Since we moved to town, I thought that I wouldn't hear it anymore, but apparently the birds know I enjoy the tune because it wakes me up every morning.
I guess the doves have moved to town, too, and their cooing call is like an alarm clock for me. One sounds off, and another one answers, until I want to shout: "Enough all ready!"
There is no snooze button for mourning doves.
When it was just one or two, it was enjoyable. Now it is incessant. How do you turn them off?
Mourning doves are cousins of the extinct passenger pigeons, and sometimes I wish it were the other way around.
You can't eliminate them with shotguns. I've tried. They fly too fast and erratically.
When I did get one, I had to clean it. Phyllis, who is a whiz at defrocking pheasants and chickens, refused to handle the tiny bird (her words, not mine), so I was stuck with the chore.
As I doffed the gray feathers, I wondered how such a wee specimen could wake me up with his call from miles away. Was there some built-in mechanism which permitted him to send his song to my sleepy ears?
Phyllis interrupted my thoughtful reverie when she said: "You messed up my kitchen to clean that tiny bird (her words, not mine). He was only minding his own business when you shot him! You should be ashamed of yourself."
Momentarily, I was remorseful, and then I thought of that mournful sound.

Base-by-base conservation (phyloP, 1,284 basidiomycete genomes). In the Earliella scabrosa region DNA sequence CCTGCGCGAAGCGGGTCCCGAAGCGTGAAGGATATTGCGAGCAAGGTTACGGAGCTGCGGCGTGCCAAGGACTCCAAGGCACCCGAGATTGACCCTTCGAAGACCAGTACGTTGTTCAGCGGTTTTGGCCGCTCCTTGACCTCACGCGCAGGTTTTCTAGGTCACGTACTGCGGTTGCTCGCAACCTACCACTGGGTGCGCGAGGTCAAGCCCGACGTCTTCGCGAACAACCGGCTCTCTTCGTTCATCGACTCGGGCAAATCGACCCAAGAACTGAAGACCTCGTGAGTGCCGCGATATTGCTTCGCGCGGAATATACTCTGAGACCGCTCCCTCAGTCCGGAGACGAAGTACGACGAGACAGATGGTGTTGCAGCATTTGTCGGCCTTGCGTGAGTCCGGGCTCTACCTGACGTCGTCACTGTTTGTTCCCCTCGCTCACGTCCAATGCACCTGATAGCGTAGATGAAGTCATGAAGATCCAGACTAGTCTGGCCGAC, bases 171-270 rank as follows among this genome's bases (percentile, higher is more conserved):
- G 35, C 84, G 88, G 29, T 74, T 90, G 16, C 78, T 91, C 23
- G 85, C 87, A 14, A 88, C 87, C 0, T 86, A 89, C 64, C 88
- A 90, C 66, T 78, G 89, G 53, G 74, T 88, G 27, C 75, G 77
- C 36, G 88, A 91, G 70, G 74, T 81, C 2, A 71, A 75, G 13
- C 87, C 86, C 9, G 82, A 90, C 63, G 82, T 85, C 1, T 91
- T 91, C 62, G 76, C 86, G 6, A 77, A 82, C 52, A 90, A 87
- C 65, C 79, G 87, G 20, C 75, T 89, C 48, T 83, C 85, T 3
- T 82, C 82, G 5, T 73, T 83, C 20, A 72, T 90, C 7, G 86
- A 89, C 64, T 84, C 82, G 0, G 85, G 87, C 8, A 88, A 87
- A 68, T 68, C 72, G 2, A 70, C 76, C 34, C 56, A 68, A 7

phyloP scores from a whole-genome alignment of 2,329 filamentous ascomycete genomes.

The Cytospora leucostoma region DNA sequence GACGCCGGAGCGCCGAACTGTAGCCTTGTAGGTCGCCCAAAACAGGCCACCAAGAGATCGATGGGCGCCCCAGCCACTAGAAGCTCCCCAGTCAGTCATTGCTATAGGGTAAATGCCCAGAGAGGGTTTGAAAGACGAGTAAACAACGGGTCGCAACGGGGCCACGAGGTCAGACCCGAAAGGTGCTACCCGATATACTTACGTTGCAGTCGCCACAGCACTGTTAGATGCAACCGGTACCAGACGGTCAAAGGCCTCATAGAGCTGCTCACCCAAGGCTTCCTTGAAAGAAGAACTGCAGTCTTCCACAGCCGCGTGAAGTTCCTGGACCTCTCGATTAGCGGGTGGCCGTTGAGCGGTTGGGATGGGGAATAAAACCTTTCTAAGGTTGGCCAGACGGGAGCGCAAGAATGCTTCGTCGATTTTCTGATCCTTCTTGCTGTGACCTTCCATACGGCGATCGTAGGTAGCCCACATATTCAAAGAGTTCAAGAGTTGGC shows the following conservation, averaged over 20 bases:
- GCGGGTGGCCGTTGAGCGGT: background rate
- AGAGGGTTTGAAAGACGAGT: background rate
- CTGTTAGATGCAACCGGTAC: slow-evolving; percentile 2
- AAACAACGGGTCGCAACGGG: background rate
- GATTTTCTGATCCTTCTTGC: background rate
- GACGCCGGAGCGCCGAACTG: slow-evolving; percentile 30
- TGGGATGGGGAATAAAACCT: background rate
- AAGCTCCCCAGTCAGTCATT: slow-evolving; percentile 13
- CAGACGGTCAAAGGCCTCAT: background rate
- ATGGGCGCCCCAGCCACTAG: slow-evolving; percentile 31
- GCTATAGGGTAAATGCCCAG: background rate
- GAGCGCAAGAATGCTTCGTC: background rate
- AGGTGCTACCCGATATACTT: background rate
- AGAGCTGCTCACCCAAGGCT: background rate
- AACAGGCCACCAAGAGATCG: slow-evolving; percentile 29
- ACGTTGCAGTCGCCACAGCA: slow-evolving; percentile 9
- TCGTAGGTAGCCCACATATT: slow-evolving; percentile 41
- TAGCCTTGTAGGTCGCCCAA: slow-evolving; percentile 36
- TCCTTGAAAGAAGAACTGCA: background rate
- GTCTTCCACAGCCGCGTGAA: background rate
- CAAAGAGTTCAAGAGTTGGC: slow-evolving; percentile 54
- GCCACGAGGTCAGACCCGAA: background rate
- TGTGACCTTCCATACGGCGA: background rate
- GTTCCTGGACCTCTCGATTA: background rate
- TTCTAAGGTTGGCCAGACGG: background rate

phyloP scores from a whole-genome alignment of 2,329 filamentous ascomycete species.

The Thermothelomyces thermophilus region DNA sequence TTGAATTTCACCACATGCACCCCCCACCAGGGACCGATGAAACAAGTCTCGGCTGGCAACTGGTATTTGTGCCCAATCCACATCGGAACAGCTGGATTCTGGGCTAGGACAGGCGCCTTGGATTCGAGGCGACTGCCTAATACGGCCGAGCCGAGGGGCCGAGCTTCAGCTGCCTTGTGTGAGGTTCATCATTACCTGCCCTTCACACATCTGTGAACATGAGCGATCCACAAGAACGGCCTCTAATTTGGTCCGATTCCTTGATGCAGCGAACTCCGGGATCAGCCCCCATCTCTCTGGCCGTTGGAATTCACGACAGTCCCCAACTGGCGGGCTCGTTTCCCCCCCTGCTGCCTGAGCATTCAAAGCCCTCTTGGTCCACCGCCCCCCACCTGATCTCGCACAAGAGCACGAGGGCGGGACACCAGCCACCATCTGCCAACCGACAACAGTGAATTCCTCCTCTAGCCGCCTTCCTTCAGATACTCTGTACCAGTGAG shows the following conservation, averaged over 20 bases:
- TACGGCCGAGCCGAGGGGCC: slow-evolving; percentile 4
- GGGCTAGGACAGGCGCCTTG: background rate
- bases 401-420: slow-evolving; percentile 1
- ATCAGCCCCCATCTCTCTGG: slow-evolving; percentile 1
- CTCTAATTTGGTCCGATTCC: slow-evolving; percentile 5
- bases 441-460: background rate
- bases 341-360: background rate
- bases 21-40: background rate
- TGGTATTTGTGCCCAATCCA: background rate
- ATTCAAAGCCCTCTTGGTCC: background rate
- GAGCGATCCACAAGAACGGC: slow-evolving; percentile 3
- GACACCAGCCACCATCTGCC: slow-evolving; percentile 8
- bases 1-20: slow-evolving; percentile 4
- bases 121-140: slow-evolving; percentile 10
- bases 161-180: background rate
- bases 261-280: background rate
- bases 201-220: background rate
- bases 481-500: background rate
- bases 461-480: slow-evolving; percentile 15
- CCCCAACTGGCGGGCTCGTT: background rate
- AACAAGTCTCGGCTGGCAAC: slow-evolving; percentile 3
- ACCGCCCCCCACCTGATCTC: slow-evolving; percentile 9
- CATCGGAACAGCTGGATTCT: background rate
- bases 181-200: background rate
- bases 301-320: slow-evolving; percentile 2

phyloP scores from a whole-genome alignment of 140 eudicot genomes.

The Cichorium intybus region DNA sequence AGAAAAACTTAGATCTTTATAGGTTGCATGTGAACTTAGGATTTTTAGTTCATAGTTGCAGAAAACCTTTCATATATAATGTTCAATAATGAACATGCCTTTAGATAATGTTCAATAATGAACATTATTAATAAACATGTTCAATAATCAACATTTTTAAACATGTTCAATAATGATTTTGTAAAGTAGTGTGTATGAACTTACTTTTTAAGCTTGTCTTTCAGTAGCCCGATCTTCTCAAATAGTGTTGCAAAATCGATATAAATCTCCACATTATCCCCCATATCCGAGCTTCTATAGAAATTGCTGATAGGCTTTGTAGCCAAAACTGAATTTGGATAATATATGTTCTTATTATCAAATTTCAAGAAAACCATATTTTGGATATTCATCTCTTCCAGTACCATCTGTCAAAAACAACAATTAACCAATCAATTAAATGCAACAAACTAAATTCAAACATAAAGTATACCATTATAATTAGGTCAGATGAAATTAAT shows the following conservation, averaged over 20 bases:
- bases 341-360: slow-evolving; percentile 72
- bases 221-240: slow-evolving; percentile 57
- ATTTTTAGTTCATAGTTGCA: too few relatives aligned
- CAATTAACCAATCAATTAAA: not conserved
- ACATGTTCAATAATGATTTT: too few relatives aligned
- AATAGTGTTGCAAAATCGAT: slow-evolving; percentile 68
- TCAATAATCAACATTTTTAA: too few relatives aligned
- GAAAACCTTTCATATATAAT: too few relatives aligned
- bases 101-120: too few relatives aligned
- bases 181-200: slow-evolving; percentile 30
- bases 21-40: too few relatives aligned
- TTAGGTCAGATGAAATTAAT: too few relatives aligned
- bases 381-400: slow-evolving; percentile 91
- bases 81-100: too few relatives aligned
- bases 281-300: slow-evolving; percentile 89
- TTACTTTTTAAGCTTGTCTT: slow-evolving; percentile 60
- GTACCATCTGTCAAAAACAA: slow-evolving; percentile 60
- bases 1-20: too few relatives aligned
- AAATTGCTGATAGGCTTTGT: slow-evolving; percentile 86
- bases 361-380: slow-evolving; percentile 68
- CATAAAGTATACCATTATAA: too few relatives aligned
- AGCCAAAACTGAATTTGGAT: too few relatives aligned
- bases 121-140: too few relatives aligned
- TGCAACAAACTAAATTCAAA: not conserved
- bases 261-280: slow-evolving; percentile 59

"He'll never do that again," I told my wife, who by that time was tidying up her messy kitchen. She didn't hear a word I said, and I wondered if she'd heard the dove's song � or if she had tuned that out, too.
"Can't you hear that gloomy call?" I asked her. "I used to like it before it woke me up."
Her response was a wifely turn-off � and I knew the conversation about mourning doves was over.
That was my problem, not hers!
My dictionary calls them turtle doves (of the genus Turtur), but I opt for the mourning title because of the sad sounds they make. I used to sit by the Jim River and listen to their serenade. I didn't think it was so dour then.
But since I moved to town I hear them coo at all hours, I've had a change of heart.
I don't care if the male bird is devoted to his mate and offspring. It's his plaintive cooing which wakes me up � and that I don't like.
However, like a lot of things I find disagreeable, I'll take the mournful moan of the mourning dove, like a gum wad in my Puffed Wheat � and learn to live with it.
Of course, I could do like Phyllis and shut them off completely. But then I wouldn't have anything to complain about, and that keeps me young!
© 2006 Robert F. Karolevitz